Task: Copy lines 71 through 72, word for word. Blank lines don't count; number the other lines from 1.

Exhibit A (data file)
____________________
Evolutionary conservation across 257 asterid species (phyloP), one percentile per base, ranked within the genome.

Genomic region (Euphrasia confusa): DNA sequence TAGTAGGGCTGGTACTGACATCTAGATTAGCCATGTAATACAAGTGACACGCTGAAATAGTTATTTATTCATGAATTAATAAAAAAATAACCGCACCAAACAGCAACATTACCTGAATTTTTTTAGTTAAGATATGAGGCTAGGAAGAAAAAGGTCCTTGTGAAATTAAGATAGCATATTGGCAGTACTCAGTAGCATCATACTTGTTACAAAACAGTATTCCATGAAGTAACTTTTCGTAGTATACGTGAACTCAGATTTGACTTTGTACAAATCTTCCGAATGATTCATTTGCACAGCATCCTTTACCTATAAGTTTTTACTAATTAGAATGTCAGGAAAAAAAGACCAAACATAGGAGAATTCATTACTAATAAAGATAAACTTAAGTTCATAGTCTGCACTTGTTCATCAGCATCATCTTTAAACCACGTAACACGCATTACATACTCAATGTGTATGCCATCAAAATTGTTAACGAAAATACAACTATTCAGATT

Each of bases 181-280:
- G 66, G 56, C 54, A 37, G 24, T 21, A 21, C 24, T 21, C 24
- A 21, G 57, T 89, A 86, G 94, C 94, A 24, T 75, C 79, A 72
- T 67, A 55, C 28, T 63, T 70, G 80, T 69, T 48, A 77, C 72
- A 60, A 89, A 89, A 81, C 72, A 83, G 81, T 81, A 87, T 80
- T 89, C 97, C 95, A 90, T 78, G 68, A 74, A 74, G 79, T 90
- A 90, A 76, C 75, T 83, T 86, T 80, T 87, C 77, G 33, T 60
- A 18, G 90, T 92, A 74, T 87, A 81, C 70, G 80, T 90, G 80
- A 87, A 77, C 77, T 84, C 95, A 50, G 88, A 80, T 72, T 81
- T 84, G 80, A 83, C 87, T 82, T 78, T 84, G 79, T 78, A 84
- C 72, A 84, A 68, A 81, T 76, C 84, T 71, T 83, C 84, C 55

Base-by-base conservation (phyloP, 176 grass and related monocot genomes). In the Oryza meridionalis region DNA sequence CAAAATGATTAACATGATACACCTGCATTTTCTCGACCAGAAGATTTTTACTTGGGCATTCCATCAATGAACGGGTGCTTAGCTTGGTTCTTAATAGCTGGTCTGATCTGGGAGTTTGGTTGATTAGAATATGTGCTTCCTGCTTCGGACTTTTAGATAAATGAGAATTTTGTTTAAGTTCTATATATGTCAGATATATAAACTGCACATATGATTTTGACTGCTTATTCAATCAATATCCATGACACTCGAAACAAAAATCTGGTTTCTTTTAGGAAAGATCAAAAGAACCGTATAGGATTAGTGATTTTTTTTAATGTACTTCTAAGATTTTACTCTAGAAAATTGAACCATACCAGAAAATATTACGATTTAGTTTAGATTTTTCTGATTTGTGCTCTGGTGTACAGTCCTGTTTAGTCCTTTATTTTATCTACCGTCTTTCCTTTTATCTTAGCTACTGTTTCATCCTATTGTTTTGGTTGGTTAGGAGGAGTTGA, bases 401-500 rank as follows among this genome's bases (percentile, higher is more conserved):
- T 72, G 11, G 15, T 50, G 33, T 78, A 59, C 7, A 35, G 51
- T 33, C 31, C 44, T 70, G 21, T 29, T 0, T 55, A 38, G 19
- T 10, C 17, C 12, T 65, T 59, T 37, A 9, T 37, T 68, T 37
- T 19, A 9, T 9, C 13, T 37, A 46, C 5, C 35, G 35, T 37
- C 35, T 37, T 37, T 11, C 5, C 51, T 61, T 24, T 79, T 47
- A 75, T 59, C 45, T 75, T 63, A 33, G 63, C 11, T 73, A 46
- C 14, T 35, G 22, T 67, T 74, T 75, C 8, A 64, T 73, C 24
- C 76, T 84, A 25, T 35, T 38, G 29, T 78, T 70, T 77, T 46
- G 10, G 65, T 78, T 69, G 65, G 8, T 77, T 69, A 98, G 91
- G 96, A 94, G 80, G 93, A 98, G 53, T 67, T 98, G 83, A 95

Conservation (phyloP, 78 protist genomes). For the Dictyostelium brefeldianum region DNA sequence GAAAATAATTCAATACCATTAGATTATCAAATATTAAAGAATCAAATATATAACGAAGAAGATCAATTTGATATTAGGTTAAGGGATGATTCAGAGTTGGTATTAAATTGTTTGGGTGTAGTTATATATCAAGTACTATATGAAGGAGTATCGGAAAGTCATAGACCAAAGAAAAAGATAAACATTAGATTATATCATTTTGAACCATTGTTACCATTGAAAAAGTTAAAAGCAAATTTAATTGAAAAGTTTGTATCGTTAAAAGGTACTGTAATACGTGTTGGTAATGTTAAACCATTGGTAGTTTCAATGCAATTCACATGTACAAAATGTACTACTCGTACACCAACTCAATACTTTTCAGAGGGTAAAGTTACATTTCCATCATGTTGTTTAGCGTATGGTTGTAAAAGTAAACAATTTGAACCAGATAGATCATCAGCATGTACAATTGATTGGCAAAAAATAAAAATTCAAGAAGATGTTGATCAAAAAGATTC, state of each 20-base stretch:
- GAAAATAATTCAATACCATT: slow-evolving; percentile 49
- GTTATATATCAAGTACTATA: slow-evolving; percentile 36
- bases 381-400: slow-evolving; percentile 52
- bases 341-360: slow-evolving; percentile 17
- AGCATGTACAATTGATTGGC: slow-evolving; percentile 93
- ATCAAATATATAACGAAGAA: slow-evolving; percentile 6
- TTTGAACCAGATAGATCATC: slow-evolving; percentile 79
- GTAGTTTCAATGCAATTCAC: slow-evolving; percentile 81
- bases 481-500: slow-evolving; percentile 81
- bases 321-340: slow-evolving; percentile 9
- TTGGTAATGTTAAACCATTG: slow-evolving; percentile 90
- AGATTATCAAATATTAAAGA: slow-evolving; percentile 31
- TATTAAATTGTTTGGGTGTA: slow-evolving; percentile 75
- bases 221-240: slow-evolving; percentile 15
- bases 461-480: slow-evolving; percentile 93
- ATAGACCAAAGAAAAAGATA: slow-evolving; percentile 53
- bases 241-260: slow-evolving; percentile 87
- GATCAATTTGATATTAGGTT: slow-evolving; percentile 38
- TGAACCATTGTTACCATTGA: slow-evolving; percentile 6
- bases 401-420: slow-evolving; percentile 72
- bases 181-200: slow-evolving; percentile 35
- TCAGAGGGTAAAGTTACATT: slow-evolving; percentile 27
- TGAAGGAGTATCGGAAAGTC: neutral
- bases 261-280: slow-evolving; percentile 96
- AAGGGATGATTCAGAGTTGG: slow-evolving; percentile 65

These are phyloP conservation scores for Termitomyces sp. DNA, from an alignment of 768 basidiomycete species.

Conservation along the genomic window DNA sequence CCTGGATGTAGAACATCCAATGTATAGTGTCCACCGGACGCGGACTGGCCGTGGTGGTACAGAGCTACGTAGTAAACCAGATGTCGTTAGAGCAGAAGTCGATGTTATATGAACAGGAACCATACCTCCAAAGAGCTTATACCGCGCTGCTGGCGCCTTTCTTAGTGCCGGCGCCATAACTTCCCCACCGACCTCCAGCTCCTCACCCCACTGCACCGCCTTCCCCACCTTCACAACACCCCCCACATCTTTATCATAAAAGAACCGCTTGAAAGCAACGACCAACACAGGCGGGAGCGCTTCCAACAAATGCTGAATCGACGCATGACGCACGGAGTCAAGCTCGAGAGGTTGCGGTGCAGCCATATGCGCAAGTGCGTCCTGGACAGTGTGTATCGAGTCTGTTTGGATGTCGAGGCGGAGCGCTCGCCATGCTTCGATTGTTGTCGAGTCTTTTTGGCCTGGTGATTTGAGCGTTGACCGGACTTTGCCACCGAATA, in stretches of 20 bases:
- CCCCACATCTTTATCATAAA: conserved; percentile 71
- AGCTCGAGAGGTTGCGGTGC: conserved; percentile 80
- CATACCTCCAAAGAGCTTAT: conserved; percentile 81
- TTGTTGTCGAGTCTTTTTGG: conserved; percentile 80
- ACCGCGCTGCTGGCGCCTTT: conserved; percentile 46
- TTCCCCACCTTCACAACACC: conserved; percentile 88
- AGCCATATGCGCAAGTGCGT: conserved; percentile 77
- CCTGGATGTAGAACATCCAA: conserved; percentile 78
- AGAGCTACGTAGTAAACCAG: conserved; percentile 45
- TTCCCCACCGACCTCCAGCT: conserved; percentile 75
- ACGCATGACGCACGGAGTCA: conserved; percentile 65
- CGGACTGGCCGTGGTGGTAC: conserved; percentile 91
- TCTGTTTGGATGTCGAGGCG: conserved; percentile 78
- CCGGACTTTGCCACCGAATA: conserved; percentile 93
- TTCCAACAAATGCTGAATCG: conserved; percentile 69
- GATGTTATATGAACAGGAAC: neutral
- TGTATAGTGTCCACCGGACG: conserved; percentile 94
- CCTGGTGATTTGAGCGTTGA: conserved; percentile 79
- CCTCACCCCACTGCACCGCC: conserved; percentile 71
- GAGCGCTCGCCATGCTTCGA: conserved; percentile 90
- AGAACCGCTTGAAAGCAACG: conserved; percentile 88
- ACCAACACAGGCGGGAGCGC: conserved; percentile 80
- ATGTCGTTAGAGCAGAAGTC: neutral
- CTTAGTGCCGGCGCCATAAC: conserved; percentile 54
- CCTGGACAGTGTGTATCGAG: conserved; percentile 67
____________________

- CCTCACCCCACTGCACCGCC: conserved; percentile 71
- GAGCGCTCGCCATGCTTCGA: conserved; percentile 90